There are some obvious ways in which Hemingway and I differ:
He was male; I’m female
He’s dead; I’m alive
He was one of the greatest writers who ever lived; I’m a writer.
But then there are some not-so-obvious ways in which we differ, too, and I discovered those while reading The Paris Wife by Paula McClain last week (which I loved). For those of you who haven’t read it, it’s told from the POV of Hemingway’s first wife, Hadley Richardson. Kristan Hoffman wrote two posts that will make you want to read it. But I don’t want to discuss the book. I want to discuss Hemingway and all the ways we differ.
I lived in Paris during my late teens/early 20s, and I read A Moveable Feast, Hemingway’s autobiography about his years there, during that time. The only scene I remember from A Moveable Feast was one in which Hemingway discreetly bends over while sitting on a park bench to break the neck of a pigeon, so he can take it home for his wife to cook for dinner. They were that poor.
But A Paris Wife paints a very different picture. Although McClain acknowledges that the Hemingways lived a modest lifestyle in comparison to some of their wealthy friends, like Scott and Zelda Fitzgerald, that modest income was comparable to about $40,000 in today’s dollars, which went a LONG way in France in 1925, when one dollar could buy 22 francs, and their cleaning woman, Marie Cocotte, charged 2 francs per hour. That means for $.09/hour, or $1.17 in today’s dollars, Marie Cocotte not only did their dishes and prepared their meals every morning but came back most afternoons to prepare their dinners as well.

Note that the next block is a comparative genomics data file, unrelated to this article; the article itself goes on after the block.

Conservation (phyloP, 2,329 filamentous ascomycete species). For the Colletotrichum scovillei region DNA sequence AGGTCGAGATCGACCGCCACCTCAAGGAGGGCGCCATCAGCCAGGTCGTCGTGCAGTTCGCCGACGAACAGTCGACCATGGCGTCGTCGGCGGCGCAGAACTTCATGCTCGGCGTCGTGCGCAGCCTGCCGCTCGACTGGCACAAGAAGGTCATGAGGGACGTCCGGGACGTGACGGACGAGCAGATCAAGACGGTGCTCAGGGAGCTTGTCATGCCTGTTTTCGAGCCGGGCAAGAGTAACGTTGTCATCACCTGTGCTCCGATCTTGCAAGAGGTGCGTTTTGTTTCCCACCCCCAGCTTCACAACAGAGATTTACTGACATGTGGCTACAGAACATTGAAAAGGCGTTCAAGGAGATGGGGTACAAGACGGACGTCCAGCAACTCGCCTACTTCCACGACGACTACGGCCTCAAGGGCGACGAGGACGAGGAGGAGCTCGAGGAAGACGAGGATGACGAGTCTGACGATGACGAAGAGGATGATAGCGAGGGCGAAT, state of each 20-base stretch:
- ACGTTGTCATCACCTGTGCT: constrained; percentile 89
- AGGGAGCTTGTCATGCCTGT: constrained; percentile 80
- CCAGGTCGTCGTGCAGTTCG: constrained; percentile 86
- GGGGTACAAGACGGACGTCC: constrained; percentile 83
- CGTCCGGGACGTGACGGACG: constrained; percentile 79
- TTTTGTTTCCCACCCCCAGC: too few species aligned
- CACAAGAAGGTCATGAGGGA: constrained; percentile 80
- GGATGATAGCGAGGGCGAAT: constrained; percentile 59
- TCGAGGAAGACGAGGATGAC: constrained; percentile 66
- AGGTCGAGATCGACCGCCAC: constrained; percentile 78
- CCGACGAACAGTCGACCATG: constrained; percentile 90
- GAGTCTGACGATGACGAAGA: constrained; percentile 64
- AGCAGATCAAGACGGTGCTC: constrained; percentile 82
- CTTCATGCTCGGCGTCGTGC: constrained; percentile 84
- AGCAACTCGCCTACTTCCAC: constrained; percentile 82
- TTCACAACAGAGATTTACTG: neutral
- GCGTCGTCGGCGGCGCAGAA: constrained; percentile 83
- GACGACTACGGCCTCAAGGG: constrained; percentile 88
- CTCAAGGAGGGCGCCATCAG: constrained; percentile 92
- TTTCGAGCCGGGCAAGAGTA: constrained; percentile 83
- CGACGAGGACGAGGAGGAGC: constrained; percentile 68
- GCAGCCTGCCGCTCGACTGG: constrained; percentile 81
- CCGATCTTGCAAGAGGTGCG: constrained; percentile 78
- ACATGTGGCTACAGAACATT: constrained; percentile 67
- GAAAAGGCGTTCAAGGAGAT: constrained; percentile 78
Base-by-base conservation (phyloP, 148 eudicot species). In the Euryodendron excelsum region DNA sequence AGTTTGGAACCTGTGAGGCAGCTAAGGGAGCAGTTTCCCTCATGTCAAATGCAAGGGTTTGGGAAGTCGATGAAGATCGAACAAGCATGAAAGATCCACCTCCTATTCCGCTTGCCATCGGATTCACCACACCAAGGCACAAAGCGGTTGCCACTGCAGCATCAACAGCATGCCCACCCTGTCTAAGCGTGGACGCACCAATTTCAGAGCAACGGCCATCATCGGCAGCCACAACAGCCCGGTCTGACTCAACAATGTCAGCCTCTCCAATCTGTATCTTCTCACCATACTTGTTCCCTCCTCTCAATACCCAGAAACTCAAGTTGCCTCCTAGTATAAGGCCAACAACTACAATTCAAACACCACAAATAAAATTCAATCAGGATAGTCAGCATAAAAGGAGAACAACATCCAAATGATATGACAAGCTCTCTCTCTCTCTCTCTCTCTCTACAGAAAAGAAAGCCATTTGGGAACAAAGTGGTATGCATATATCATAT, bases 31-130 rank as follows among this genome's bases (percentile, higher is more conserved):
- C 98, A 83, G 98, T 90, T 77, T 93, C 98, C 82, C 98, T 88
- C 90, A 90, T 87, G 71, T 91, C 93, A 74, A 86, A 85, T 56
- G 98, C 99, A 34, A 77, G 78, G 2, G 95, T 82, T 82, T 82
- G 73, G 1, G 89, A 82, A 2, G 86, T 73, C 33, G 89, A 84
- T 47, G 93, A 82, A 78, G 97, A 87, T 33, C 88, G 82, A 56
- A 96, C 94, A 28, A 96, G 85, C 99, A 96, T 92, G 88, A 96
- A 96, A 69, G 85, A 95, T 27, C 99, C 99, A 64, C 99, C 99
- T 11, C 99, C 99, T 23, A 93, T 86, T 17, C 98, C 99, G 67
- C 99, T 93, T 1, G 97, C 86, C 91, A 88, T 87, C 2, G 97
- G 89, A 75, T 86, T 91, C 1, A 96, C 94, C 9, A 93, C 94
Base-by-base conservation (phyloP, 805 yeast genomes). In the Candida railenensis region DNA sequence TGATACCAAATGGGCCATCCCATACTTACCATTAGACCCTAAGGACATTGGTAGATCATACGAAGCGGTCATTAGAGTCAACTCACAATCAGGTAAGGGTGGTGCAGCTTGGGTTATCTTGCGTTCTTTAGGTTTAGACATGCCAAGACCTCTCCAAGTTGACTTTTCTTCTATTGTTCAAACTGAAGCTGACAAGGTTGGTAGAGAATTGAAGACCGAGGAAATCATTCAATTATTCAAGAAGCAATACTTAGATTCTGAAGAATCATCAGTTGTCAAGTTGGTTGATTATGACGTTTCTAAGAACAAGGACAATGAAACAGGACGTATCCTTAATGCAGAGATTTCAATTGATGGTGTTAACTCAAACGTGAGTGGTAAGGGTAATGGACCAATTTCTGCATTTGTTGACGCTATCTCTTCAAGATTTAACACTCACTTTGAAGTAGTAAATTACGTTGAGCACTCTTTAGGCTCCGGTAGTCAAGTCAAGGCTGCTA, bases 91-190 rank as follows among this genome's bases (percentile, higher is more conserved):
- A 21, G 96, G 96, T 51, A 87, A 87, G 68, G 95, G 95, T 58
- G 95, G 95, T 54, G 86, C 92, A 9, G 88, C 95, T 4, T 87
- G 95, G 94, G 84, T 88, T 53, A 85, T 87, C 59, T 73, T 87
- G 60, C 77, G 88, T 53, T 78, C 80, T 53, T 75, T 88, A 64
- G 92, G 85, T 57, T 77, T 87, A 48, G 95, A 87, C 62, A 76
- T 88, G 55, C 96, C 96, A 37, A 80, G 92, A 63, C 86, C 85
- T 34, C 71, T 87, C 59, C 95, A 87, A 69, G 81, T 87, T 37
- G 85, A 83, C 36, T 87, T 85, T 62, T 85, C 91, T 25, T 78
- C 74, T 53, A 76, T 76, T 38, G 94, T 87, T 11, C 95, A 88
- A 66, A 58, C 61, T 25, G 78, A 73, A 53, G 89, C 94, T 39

When Bumby, the Hemingways’ first child, was born, Marie Cocotte frequently took care of him, often staying late into the night and sometimes spending weeks at a time with him in Paris, in the South of France or in Brittany while the Hemingways were off skiing in the Alps or watching the fiesta in Pamplona. I can’t help but think how much writing I could get done if I, too, had a cleaning woman/nanny taking care of my children and cooking me gourmet French meals for $1.17 an hour. Sure, I’d have to put up with cold showers, a lack of heat, and stinky squat toilets down the hall from my tiny apartment. It would be a lot like the trip I took to India in the 90s, only without the giardia and other intestinal parasites that left me writhing in pain every week or two. But wouldn’t it be worth it to finally write that Pulitzer Prize-winning novel? (If only the Pulitzer board were still giving out prizes for novels.) To finally win that Nobel prize?
Now that Europe is more expensive than the United States, I’m thinking Honduras might be the place, or Bali. We could start a new ex-pat generation without all the absinthe and bullfights. A few smoothies, a little yoga, and I’m sure plenty of drama would ensue. Who’s in? I’ll meet you on the beach at sunset, where I’ll be working on my next novel: The Sun Also Sets.